An ambitious multi-billion shillings project to create 20,000 jobs in Taita Taveta County is in the offing, thanks to Kenyans in the diaspora.
Already the Taita Taveta County Assembly has approved the Sh100 billion diaspora university town development plan.
The proposed university is to not only provide education and conduct research but promises to transform the lives of thousands by creating jobs and promoting Small and Medium Enterprises (SMEs) while also encouraging the creation of new ones. SMEs are to have a piece of the immense project by being awarded tenders to supply materials.
The county is enthusiastic the project will change the economic fortunes of its population through the expansion of employment opportunities and affording small firms a golden chance to participate in the project.
Besides the contracts to supply raw materials and render an assortment of services, entrepreneurs will also benefit immensely from transfer of skills and experiences as they undertake the project.
The plan, which borrows university towns in the US, targets to create 500 new SMEs and 20,000 jobs in five years. While these may seem overly ambitious, the project leaders say their forecasts are based on solid evidence from similar models of town universities elsewhere.
“The university town model is not new. Amherst Town in Massachusetts that President Uhuru Kenyatta studied at and where one of our founders, Prof Philliph Mutisya of North Carolina Central University went to, is a university town,” says Mr Dan Kamau who heads the site development office in Voi.
The jobs expected to be created have been classified in six categories: university, town, design-build, medical hospital, tourism and SMEs (Small Medium Enterprises).
Ndara B community chairman Benjamin Mwandaa, whose community is to benefit from the jobs says: “The move by the diaspora to create jobs is good for the young people. My community is happy to be part of the project.”
Mr Mwandaa said about 80 percent of those who have expressed interest for the jobs are aged between 18 years and 35 years.
Mr Kamau added: “The new town is for meeting the constitutional rights of healthcare, housing, clean water, social security and education for these young adults.”
Regretting the production time lost when persons stay idle during the day, he estimates that Kenya is currently losing about 40 million hours of production time a day and about 10 billion hours annually.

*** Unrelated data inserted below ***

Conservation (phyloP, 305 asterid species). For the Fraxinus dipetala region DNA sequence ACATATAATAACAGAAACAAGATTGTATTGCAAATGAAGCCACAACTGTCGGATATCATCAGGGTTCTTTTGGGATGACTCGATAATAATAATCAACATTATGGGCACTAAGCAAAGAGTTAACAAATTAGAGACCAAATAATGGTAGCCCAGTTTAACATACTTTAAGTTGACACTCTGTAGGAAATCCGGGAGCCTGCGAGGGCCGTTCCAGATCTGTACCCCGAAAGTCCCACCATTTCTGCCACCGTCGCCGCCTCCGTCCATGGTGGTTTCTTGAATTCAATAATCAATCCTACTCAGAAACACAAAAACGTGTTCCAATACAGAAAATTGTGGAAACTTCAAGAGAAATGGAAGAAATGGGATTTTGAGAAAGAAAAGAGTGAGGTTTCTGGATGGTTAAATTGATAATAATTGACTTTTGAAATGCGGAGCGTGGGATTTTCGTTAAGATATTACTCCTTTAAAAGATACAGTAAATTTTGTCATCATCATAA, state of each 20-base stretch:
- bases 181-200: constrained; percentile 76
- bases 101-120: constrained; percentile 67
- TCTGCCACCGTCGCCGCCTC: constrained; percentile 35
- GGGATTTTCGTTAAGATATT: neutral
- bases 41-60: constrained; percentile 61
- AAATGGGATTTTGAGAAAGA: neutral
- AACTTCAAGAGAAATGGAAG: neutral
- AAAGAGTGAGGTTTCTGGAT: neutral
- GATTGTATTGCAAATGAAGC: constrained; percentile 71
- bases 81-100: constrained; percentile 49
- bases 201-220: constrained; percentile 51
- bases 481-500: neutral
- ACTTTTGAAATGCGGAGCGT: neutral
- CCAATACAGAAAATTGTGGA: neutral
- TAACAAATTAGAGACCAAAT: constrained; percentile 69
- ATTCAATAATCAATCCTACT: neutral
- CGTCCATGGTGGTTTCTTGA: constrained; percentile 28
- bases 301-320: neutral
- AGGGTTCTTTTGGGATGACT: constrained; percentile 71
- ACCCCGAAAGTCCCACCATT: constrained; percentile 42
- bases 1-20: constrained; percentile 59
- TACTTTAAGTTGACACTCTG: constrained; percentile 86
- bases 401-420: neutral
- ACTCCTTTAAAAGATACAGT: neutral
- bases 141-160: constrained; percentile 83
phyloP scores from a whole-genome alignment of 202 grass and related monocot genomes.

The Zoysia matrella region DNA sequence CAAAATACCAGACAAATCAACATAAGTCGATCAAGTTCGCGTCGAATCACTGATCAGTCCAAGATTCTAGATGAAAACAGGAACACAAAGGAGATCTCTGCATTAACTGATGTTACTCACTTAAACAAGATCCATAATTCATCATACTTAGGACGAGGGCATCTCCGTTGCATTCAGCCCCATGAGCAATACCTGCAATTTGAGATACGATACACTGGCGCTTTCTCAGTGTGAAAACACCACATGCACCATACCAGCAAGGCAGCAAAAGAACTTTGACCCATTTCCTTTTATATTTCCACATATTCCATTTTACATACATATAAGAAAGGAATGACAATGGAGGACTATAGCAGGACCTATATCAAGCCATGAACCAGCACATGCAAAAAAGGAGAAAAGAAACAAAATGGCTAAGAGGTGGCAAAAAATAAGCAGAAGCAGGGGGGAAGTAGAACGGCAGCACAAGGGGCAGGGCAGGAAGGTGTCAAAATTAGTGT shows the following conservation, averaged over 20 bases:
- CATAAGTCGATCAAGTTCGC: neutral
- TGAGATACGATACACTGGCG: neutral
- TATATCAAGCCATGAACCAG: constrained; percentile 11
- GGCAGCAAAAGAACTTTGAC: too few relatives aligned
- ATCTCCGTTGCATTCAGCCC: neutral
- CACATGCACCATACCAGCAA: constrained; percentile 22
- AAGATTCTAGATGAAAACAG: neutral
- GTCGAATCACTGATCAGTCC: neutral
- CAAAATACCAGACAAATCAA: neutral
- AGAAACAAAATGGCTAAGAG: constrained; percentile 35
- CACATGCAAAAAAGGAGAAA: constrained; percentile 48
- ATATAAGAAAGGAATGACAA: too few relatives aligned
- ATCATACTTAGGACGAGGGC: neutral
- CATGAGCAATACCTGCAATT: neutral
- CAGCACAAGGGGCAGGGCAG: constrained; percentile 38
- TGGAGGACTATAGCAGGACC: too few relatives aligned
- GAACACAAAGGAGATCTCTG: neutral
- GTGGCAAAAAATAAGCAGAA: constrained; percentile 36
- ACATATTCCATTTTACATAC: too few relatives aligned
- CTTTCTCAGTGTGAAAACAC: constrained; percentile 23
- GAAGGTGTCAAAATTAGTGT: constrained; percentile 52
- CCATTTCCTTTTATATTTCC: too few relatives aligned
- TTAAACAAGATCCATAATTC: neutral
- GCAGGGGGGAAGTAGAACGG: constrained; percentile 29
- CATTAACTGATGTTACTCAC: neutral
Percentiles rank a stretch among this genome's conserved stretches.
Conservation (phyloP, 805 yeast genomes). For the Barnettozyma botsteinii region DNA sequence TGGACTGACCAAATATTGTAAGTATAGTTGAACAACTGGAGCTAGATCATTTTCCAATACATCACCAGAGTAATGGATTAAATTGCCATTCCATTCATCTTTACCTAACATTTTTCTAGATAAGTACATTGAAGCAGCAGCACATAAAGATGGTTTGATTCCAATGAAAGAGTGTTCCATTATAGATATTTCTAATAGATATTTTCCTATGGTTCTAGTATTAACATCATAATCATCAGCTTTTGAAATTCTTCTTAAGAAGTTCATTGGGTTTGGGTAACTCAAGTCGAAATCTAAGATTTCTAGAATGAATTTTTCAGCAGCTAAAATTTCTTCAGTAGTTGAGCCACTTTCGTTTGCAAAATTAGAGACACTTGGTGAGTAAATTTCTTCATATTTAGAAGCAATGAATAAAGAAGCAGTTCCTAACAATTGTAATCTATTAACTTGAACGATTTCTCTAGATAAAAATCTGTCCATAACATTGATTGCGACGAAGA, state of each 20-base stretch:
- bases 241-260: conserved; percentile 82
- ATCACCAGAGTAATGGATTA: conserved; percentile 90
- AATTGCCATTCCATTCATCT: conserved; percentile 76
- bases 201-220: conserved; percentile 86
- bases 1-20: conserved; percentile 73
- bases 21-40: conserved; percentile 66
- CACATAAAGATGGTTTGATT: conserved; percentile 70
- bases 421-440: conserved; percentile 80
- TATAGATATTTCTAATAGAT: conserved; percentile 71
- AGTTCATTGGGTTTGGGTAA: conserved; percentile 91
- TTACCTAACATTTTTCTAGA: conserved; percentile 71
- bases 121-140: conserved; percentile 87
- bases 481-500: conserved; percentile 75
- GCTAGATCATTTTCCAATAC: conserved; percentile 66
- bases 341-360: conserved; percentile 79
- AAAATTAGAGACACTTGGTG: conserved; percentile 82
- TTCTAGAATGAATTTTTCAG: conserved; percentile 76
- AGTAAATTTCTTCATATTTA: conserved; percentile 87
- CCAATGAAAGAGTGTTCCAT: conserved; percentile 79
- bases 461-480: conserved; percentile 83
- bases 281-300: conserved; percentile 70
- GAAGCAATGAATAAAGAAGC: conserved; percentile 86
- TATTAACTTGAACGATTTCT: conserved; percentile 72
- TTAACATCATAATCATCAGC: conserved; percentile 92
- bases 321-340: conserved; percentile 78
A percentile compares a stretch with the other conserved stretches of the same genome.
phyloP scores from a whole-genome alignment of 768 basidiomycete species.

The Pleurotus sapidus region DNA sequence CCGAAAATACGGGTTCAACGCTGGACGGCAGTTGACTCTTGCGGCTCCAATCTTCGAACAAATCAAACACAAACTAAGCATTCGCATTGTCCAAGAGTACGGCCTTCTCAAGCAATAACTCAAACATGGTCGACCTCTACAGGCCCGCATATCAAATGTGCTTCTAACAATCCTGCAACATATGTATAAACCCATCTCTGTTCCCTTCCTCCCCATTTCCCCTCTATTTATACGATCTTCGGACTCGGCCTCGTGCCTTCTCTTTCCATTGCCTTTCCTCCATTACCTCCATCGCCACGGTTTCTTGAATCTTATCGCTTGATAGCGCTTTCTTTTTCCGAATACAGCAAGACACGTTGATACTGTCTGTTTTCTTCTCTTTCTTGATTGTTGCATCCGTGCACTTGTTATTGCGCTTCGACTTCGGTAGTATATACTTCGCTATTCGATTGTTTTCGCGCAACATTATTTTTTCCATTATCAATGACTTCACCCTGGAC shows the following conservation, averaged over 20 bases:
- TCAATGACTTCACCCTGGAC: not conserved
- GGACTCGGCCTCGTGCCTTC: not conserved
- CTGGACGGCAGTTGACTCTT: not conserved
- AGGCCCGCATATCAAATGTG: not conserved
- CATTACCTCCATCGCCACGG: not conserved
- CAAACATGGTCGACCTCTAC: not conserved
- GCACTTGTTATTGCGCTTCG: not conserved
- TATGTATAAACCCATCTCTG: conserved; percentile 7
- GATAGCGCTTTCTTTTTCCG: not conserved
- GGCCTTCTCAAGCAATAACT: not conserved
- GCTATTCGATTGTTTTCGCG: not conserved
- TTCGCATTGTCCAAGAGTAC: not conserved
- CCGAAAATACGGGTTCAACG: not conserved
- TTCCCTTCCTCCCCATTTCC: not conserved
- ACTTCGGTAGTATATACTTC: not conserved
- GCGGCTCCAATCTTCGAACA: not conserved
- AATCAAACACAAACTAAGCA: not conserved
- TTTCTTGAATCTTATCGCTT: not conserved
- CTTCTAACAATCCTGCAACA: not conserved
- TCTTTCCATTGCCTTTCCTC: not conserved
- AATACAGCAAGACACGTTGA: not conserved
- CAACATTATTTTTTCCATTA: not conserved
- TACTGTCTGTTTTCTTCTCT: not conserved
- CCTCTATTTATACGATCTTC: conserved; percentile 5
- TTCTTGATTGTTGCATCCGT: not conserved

“If this time is valued at an average of Sh500 per hour, it equates to losing Sh5 trillion every year. The diaspora university town project will put about 150 million hours to production, 100 million hours at the site and the other 50 million hours in production and transportation of materials and supplies through SMEs across the country,” he said.
Mr Kamau said WPI Professors Arthur Gerstenfeld (Retired) and the late Prof Raphael Njoroge mooted the idea for the university development. The second idea was a housing development using diaspora capital and was started by diaspora Kenyans.
“The two ideas would become development plans and later merge through to become a university town development plan,” Mr Kamau said.
He added: “Thereafter the system would become the Kenya University Project (KUP) system once adjusted to incorporate the Constitution.”
Mr Kamau thanked President Kenyatta for encouraging Kenyans in the diaspora to invest in the country.
“When the President addressed the largest assembled diaspora meeting in Boston 2014, our team was looking to ask him to consider talking about jobs creation in Kenya. The President was thinking of the same and his main message that day was a request to the diaspora to create jobs. The President then said that the human resource is the most important resource,” he said.
He said the failure of having sustainable economic plans that incorporate housing is part of the reason why there were many slums and unplanned settlements adding that the 47 counties should invite good plans to copy from the 50 states in the US.
He further explains that the system incorporates jobs growth and housing development through Gross Domestic Product (GDP) growth systems like those applied in the US GDP growth.
He says: “Approximately 300,000 Kenyans who went to the US in the last 25 years got jobs and good housing.”
The establishment of the university also involves setting up 6,000 residential units, presenting huge opportunities for small businesses.
Already, the group has identified a 1,500-acre land out of the 3,000 acres needed for the establishment of the university.
“The approved plan is for a university that can accommodate 30,000 students and 90,000 residents on 3,000 acres of land,” says Mr Kamau.
The university model, he says is based on WPI project-based learning approach which brings together SMEs, education investors as well as property developers, town planners and designers, among other players.
“We call it university town because the ratio of students to residents will be one student to three residents,” Mr Kamau says.
More opportunities also lie in wait from the way the university conducts its learning, which incorporates project-based research and innovation.
“Over 1,000 persons have so far expressed interest to be part of the project. The project will transform their lives as they work and create wealth for themselves,” Mr Kamau says.
“The biggest loss in Kenya every year is when persons stay idle when they would have been building the town, house, road, producing material, educating children or doing something that develops Kenya.”